It may seem strange to call a gas a fluid but, mathematically speaking, a moving gas has many similarities with a moving liquid. The study of flowing fluids is the subject of fluid mechanics and when a fluid moves over a solid surface a boundary layer arises.
Fluids have viscosity. This is readily apparent in a very sticky fluid such as honey, You can see that honey tends to stick to itself as well as to any jar from which you're trying to pour it. Air is viscous as well, though much less so than honey, and also tends to stick to itself and to any surface it is in contact with. For any fluid in contact with a solid surface, the velocity of the fluid at the fluid-solid interface is the same as that of the solid. This is called the no-slip condition. The no-slip condition has some every-day consequences for it is part of the reason why dust accumulates on fan blades.
Consider the following diagram, which shows a fluid flowing over a stationary black plate aligned parallel to the fluid flow.
Before it reaches the plate the fluid is flowing uniformly. The equal length blue arrows on the left indicate that throughout its depth the fluid is moving at the same velocity and the dots indicate that there's much more fluid above and below. Call the velocity indicated by the blue arrows the free-stream velocity
Now consider the point on the plate marked by the white square. The red arrows show a range of velocities (or a velocity gradient) within the fluid above that particular point. The longer the arrow the greater the magnitude of the velocity. Because of the no-slip condition the fluid in contact with the plate is still but well away from the plate the fluid is moving with the free-stream velocity. In between there is a range of velocities. Very close to the plate there is a low velocity, a little further away the velocity is a little greater, a little further away still the velocity is a little greater still and so on. Above the plate each point in the fluid has its own local velocity. If you joined up the tips of the arrowheads with a line you'd get a curve that you could call the shape of the velocity gradient for the point marked with the white square.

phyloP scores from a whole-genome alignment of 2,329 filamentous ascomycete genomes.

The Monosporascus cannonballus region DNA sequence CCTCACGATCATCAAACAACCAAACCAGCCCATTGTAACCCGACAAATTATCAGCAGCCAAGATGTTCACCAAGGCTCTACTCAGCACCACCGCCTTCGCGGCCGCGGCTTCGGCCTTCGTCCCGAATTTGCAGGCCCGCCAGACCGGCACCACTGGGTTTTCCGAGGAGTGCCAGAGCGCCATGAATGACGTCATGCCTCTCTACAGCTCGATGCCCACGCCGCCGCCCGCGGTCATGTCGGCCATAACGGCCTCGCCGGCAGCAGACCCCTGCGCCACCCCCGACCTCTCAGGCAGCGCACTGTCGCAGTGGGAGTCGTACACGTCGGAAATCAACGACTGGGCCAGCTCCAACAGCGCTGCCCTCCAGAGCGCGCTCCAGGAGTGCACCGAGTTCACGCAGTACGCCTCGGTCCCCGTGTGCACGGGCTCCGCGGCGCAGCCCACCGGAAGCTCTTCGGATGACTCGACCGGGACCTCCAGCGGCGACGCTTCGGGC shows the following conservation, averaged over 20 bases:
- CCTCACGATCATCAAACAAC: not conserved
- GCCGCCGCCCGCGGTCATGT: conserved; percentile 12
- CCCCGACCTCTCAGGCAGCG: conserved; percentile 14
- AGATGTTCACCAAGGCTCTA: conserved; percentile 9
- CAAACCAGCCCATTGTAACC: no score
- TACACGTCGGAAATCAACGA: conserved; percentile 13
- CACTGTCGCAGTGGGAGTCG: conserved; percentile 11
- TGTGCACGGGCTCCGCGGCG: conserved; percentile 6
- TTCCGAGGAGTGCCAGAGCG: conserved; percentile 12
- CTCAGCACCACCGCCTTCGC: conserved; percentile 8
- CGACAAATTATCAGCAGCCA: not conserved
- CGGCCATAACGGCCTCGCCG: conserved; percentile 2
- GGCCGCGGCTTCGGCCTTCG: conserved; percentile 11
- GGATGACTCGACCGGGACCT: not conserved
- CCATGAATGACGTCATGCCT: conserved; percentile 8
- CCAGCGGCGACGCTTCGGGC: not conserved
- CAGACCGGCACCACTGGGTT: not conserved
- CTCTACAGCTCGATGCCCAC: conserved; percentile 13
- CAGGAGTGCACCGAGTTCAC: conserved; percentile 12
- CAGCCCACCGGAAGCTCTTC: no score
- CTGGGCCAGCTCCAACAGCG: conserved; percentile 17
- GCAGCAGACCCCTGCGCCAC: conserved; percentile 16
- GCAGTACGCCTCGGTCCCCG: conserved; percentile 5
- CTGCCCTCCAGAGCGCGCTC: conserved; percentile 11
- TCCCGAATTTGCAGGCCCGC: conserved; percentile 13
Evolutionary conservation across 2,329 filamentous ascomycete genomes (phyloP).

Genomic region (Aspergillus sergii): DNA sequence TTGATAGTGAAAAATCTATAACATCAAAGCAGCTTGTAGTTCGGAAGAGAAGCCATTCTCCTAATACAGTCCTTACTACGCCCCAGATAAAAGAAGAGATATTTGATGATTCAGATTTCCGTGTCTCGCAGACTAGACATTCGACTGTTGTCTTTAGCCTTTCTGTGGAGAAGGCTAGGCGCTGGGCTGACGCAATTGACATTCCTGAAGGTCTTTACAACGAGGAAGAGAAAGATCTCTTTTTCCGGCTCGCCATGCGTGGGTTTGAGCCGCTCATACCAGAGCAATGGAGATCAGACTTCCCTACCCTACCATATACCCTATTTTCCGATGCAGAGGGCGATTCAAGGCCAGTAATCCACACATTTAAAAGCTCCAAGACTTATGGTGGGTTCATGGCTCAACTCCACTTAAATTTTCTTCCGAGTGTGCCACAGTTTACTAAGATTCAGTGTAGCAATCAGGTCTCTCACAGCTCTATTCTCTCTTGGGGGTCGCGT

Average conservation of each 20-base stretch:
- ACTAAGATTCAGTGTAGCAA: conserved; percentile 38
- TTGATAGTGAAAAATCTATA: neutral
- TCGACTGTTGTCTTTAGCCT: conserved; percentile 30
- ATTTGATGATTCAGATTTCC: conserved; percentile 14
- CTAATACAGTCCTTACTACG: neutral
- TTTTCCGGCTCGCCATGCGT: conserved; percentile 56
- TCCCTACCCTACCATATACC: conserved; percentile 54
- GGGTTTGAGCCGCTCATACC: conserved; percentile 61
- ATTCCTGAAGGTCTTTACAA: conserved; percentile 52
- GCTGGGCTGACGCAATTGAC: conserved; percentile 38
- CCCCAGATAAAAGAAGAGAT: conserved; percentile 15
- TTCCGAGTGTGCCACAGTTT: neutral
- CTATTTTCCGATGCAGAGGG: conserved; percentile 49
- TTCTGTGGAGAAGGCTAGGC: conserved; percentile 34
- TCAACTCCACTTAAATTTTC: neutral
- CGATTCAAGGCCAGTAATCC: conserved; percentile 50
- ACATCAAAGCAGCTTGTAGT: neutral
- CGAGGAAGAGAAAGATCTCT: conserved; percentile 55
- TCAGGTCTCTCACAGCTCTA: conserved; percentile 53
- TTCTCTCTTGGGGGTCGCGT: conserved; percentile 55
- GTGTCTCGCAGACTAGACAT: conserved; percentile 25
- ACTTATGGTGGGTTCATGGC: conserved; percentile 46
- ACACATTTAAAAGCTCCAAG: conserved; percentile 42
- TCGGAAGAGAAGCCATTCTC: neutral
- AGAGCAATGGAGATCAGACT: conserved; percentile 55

In this scenario there's nothing special about the area above the plate. Below the plate you'd have a mirror image of what's happening above the plate.
Velocity gradients are associated with the term boundary layer. Steven Vogel, one of whose books is the source of much of the information on this page, has written the following in the introduction to chapter 8 of that book:
Close to a solid surface fluid viscosity has various significant effects and it would seem reasonable to differentiate such a region. But what is significant? The velocities increase gradually and continuously from zero and there is no point above the plate where viscosity effects suddenly change from significant to insignificant. There is therefore no natural upper break and it is necessary to make an arbitrary decision. The outer limit of the boundary layer is commonly defined as made up of all those points in the fluid where the local velocities are 99% of the free-stream velocity.
Using this definition and making some reasonable assumptions gives the following as an approximate formula for the height of the boundary layer above the plate at a given point: